From Our Pastor: The Most Holy Body and Blood of Christ
This weekend is Corpus Christi, which translates to Body of Christ, but is when we celebrate the Body, Blood, Soul, and Divinity of Jesus Christ. It is when we celebrate what we call the real presence of Jesus Christ in the Eucharist. Jesus promised us that He would be with us until the end of time, and in the tabernacles of the world He is with us always.
This passage from Genesis today is where we get the idea of tithing. Why would tithing and the Eucharist be connected? God gives us everything, and we are called to sacrifice the first and best of what He gives us. To give the first and the best means that you must trust that there is more to come. It calls us to see that everything He gives us is total gift and not ours as possession, but ours as stewards of what He gives us. In that call to stewardship, we respond to the abundance and immensity of gifts that God does give us. The greatest of these gifts is the Eucharist, the gift of God’s very own self to feed us and nourish us and unite us. The Eucharist is prefigured here in the offer of the bread and wine by Melchizedek, the priest and king of Salem (Jerusalem). He is offering this sacrifice of bread and wine, in the same place the priests in the temple offered that sacrifice, in the same place that Jesus Christ the eternal high priest, in the line of Melchizedek, offered that sacrifice of bread and wine at the last supper as His body and blood that He pours out during the crucifixion, all in the same place, on the mountain of the Lord in Jerusalem. This prefigurement is profound and rich and is on the monstrance our Church uses for adoration, and that we will use for the procession this Corpus Christi.
This Gospel about the feeding of the multitudes is a prefigurement as well and a model for the Eucharist. We offer the Lord what little we have, but no matter what meager gift we give the Lord, the immensity of what He can do with an honest and true sacrificial gift of all we have and are, is profound. We are called to give that ten percent before we pay any bills or do anything else with it, to respond to the generosity of the Lord. So many people give nothing every Sunday. If everyone gave SOMETHING, ANYTHING, then we could feed so many more, educate so many more, and evangelize so many more, but we can’t until every family sitting in these pews begins to respond to the generosity of the Lord. People think we have immense loads of cash and don’t need them to respond. First off, this isn’t true. But most importantly you’re missing the entire point. We don’t give to a need; we have a need to give as a response to all that God gives to us. The Church feeds and houses and cares for and treats in hospitals and helps the widow and the orphan more than every other institution in the world combined. We are able to do this with the very little that most people give. The average Catholic gives LESS than 1% of their income, when the Lord calls us in Scripture to give 10%. If everyone even gave 1% or 2%, the immensity of work we could do is unfathomable. If we actually tithed as the Lord calls us, we could truly change the world.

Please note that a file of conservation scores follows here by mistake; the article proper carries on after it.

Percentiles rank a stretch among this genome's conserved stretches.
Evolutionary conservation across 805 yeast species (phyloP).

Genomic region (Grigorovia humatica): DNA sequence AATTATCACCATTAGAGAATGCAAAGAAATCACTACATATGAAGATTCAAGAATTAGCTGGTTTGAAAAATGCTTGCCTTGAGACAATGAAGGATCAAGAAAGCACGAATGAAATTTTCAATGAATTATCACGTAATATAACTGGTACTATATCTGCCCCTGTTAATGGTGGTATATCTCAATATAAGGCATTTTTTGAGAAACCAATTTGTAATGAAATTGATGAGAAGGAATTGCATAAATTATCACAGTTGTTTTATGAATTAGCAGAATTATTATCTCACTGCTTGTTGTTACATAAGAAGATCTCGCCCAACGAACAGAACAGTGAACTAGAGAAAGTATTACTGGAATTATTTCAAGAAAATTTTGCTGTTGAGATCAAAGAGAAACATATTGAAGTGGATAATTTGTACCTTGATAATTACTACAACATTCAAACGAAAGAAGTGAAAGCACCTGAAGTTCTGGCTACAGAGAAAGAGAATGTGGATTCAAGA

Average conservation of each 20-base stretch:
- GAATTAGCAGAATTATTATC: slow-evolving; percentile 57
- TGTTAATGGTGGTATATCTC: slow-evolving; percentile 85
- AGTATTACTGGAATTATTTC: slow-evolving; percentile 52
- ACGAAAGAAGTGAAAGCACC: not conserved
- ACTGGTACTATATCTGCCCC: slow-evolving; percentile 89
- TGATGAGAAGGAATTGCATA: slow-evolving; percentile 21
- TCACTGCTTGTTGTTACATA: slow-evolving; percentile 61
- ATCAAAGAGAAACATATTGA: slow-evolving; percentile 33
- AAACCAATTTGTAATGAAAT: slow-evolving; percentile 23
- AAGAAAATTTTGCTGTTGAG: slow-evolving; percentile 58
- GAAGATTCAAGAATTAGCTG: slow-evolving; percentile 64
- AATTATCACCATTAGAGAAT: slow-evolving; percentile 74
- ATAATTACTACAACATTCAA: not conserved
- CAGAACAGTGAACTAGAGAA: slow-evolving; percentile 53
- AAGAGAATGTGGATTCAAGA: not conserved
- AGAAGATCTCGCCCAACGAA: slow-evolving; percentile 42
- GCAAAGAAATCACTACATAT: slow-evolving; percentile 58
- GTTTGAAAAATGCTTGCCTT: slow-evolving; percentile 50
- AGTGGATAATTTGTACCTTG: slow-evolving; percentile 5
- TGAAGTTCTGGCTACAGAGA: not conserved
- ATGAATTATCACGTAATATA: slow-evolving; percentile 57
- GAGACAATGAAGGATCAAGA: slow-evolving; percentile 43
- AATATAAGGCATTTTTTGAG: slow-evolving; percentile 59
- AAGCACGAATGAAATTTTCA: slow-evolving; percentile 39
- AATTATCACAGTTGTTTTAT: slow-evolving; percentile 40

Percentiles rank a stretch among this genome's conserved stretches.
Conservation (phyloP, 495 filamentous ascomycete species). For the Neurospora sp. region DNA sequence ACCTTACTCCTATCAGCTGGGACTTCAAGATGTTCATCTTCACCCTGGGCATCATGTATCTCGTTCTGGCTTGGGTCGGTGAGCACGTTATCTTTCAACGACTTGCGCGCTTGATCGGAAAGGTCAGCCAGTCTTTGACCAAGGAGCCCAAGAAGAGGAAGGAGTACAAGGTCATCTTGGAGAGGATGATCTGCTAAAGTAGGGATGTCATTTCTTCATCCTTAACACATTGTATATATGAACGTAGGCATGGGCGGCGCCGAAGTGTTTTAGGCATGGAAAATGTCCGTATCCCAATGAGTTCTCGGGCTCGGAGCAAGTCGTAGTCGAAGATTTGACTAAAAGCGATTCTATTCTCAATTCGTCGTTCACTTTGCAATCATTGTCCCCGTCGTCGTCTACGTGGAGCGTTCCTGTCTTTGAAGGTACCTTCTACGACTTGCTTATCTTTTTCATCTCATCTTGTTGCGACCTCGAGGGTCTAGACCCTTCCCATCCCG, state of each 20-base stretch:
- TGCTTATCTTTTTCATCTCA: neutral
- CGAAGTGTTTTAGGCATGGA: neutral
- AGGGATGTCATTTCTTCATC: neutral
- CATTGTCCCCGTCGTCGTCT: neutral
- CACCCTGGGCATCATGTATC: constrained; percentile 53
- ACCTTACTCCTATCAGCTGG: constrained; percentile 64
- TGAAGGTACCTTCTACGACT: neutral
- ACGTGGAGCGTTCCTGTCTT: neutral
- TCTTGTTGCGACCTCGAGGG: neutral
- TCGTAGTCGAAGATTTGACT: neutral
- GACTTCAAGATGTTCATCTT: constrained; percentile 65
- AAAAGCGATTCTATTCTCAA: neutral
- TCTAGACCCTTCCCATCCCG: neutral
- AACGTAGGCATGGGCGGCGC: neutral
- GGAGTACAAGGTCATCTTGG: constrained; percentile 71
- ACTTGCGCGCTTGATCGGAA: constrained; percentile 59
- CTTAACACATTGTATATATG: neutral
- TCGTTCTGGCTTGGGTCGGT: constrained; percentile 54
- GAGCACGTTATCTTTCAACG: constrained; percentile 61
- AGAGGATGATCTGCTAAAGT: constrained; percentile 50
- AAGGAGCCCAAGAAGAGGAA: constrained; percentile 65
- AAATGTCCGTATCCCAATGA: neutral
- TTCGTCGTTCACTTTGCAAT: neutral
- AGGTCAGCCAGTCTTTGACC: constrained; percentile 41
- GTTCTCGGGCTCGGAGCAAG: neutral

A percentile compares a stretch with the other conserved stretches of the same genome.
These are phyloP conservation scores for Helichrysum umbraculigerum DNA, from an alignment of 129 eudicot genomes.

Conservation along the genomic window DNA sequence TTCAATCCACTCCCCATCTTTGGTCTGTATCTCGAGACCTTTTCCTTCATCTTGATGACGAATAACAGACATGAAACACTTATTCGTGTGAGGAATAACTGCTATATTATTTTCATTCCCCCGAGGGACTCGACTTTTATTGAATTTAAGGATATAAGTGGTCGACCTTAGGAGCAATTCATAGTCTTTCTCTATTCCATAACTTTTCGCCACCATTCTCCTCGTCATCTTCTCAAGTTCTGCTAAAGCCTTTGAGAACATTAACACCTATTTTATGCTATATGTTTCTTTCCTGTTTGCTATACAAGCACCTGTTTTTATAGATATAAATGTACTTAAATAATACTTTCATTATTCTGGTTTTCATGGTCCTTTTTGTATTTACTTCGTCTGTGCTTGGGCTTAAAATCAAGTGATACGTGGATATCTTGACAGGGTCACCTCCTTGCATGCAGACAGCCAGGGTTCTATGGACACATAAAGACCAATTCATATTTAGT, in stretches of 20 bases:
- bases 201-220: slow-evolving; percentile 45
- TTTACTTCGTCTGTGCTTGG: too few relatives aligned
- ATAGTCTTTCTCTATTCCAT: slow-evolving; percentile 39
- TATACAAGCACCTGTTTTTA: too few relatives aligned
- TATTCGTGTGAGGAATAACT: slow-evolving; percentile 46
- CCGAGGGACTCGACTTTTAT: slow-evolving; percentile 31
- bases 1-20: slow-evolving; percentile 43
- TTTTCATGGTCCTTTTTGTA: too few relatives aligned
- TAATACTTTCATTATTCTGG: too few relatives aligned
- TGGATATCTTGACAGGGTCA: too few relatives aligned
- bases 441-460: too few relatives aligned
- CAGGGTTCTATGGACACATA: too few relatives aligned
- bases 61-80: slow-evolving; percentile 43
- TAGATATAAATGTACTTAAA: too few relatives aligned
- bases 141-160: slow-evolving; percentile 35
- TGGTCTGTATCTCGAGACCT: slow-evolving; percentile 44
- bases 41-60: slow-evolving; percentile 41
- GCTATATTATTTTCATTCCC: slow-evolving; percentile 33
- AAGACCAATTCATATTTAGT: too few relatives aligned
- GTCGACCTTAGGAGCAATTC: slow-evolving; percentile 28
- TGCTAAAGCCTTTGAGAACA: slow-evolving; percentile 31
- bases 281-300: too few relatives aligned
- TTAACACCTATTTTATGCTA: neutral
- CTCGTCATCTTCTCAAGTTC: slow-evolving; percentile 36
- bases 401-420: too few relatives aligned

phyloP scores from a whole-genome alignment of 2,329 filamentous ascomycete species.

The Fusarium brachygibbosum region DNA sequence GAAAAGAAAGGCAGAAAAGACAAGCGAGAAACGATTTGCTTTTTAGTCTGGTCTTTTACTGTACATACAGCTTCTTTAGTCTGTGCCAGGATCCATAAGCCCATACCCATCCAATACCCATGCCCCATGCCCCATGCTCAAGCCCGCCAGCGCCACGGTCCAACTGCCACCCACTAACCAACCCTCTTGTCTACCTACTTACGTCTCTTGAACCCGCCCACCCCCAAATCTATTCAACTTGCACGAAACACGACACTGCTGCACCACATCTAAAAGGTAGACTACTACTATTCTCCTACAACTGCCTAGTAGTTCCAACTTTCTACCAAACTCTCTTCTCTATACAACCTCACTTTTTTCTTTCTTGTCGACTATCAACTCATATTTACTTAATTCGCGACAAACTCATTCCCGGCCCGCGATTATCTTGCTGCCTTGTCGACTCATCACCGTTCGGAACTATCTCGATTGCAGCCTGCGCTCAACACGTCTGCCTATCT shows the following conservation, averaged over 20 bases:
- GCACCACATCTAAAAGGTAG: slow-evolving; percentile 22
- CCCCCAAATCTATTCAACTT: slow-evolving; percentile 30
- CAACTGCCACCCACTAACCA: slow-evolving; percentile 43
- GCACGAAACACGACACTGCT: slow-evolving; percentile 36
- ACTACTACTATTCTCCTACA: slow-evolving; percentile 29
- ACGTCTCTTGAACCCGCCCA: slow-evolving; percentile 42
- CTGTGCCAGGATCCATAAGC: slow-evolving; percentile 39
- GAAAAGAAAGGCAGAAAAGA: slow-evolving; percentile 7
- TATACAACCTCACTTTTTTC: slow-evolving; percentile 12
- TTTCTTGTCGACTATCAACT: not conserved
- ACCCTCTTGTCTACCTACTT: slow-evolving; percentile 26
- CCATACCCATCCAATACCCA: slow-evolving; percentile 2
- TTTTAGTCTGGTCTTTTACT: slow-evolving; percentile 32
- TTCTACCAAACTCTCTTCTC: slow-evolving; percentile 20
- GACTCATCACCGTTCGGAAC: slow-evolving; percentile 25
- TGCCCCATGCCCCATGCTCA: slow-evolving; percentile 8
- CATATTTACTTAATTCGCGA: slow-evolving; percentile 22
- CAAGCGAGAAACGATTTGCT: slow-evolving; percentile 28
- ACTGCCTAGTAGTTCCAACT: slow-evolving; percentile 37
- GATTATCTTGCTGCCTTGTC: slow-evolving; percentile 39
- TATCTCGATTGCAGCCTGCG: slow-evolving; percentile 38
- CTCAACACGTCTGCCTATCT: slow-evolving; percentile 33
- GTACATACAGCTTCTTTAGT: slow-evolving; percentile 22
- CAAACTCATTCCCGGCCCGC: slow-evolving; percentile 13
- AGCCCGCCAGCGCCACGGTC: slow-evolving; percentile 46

If we responded with not only our tithing, but our prayers, our time, and our entire self in gift to the Lord, we would have everything we need to do the work that God calls us to do in this world. So today challenge yourself. Try doubling your gift and see the abundance of the Lord. Try doing an activity in the Church you never have participated in, and see that abundance of the Lord. Try giving of a talent you have that you never have shown in Church or for the Church community, and see the abundance of the Lord. This Corpus Christi Sunday we celebrate the abundance of the Lord in the immensity of HIS gift to us, which is everything, but the greatest of these gifts is the Body, Blood, Soul, and Divinity of Jesus Christ. His complete gift of self to you, the Eucharist. Receive, believe, and respond!
-Rev. Steven Arisman